When Karen is bitten by a spider, John is forced out of the forest in search of supplies. At first, the film encourages a post-apocalyptic interpretation by having the character sneak through a series of burned out buildings. However, it isn’t long before John is stealing from washing-lines and skulking outside of what appears to be an ordinary chemist. Unsure as to how to get into the pharmacy let alone get hold of any medicine, John is spotted by a man who appears to know exactly who he is. “We like you!” the local mutters as he presses medicine into John’s dirt-encrusted hands. Despite the man’s kindness, John is reluctant to accept his gift and when Karen regains consciousness, he lies about where he found the medicine.

The man who helped John turns out to be a local farmer named Andre (Jérôme Kircher). Much like John, Andre lives alone with his wife and is quite obviously struggling with some terrible psychological burden. When Andre’s wife Celine (Corinne Maciero) goes out to work, she begs Andre to tend to his fields but the only thing that lures him back to the mountainside is the opportunity to spend more time with John.

Best known to British audiences as the other angry Scottish spin doctor from TV’s The Thick of It, Paul Higgins puts in a performance that is almost overflowing with humanity as John’s calm and competence are shattered by Karen’s spider bite. Despite Karen recovering quite quickly from the bite, John’s reaction is so extreme that it hints at a misery much wider and deeper than that brought about by the arduous task of living off the land. When John decides to reach out to Andre, it is not out of desire for food or medication, but the need to make a friend and enjoy social interaction that doesn’t revolve around the need to find food or grieve for the loss of his son.

The fact that Couple in a Hole was made with both French and British money is reflected not only in its multinational cast and use of locations on both sides of the Channel, but also in the fact that its dialogue is distributed equally between the English and French languages. In a move that perfectly captures the difficulties involved in making new friends, John and Andre manage to communicate despite the fact that John speaks French about as poorly as Andre speaks English. While the reasons for John’s perseverance are pretty obvious from the start, Andre’s motives only become apparent once we learn why John and Karen decided to take to the trees in the first place.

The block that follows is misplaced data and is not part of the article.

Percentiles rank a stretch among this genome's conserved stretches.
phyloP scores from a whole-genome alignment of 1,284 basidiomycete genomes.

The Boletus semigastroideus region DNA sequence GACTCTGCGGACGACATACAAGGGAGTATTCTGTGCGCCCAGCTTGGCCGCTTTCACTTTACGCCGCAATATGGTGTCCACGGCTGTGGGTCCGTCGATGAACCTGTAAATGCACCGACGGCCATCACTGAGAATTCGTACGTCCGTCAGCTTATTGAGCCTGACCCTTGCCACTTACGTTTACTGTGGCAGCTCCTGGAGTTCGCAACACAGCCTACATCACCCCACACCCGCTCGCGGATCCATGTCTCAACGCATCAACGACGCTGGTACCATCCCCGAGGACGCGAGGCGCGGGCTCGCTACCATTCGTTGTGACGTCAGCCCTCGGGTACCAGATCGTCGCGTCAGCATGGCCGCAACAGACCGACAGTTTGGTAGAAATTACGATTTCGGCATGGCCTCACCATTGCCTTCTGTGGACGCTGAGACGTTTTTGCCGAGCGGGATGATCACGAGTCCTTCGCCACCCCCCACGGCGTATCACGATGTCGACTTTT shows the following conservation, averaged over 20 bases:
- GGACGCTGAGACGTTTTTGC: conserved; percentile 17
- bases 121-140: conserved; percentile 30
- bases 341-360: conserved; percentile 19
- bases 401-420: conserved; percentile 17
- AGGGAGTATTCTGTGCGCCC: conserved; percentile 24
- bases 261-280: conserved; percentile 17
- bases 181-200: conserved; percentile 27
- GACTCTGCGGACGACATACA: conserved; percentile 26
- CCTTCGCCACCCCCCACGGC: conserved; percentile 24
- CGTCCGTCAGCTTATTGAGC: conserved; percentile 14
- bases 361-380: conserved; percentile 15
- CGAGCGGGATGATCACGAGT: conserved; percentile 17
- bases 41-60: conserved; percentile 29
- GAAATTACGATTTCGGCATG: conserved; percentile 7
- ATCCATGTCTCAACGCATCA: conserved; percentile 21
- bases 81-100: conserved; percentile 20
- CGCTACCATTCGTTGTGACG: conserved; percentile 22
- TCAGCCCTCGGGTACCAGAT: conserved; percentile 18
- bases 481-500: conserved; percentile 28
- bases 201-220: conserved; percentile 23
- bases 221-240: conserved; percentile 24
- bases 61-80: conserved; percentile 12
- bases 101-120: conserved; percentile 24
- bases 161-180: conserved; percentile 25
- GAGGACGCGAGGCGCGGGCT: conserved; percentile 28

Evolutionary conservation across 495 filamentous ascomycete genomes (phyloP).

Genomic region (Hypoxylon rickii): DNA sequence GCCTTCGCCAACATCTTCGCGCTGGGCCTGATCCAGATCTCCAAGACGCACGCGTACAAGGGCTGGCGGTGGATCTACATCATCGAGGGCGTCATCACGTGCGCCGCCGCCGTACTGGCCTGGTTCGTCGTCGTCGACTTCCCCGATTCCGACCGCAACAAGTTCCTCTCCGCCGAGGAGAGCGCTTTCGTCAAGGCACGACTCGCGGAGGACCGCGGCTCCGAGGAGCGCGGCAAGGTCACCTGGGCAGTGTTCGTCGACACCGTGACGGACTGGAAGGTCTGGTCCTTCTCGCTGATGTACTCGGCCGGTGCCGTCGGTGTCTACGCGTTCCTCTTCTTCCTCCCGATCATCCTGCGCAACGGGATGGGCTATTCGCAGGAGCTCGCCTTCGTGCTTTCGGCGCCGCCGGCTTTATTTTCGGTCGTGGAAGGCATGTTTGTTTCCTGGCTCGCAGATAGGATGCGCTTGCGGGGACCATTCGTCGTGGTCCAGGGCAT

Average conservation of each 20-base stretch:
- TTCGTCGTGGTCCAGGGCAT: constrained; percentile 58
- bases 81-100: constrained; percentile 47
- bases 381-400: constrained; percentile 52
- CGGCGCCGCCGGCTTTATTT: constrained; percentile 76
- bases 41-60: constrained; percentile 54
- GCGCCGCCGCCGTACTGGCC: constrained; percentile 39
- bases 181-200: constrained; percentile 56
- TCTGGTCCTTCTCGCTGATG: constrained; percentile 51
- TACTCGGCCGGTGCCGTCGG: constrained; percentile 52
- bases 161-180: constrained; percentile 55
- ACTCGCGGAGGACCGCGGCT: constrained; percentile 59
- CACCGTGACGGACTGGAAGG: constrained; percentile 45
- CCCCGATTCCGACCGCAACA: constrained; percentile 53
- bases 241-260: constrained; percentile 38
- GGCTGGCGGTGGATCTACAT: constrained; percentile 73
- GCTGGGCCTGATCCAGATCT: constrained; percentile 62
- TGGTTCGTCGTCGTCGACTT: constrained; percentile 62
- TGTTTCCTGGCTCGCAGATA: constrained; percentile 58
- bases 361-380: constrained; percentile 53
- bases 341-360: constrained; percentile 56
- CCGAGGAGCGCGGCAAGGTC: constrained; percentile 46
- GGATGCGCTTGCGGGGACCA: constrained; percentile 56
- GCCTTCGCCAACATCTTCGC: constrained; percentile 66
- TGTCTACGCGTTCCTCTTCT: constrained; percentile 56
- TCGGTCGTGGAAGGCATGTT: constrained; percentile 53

Once upon a time, John and Karen were an English couple who moved to France. They moved into an isolated farmhouse on the edge of a mountainous forest and lived there quite comfortably until their house caught fire. This fire claimed the life of their child and left them with feelings of grief so profound that they literally could not function in society. As their dreams of home and family smouldered on a French mountainside, John and Karen chose to retreat from the world and seek solace in the absolute simplicity of a hunter-gatherer lifestyle. The second half of the film is driven by the fact that John’s friendship with Andre suggests a willingness to build a new life and return to the world. However, the fact that John shows signs of emotional recovery while Karen does not creates a tension that is reflected in Andre’s own difficult relationship with Celine.

There’s a lovely moment in the TV sitcom Peep Show where two failed musicians sit listening to a demo by a more talented person. At one point, one of the failures sits up and comments that he thinks the more talented person might have done something clever with his track. His friend responds that the more talented person appeared to be doing several quite clever things at once.  Couple in a Hole is one of those films where several quite clever things happen at the same time: Not only does Geens use apocalyptic imagery to demonstrate how hard it can be to live with grief and trauma, he also comments on the way that friendships and relationships can help and hinder our recovery in ways that you might not necessarily expect. For example, while John’s secret friendship with Andre encourages Karen to leave her hole and step out into the world, it is clear that Karen’s reluctance to move on is not only holding John back but actively harming their relationship. The film’s climax is beautiful, heart-breaking, and thought-provoking but it also takes us back to that moment when John broke down in tears despite Karen recovering from her spider bite: Was he weeping with relief, or was he weeping because he realised the unthinkable truth that he might well have been better off without her? Couple in a Hole is a fantastic film because it never once flinches from the difficulties of adult life and the realisation that while societies may fracture and cultures may fall, we can never escape the inscrutable hardships of human nature.


Jonathan McCalmont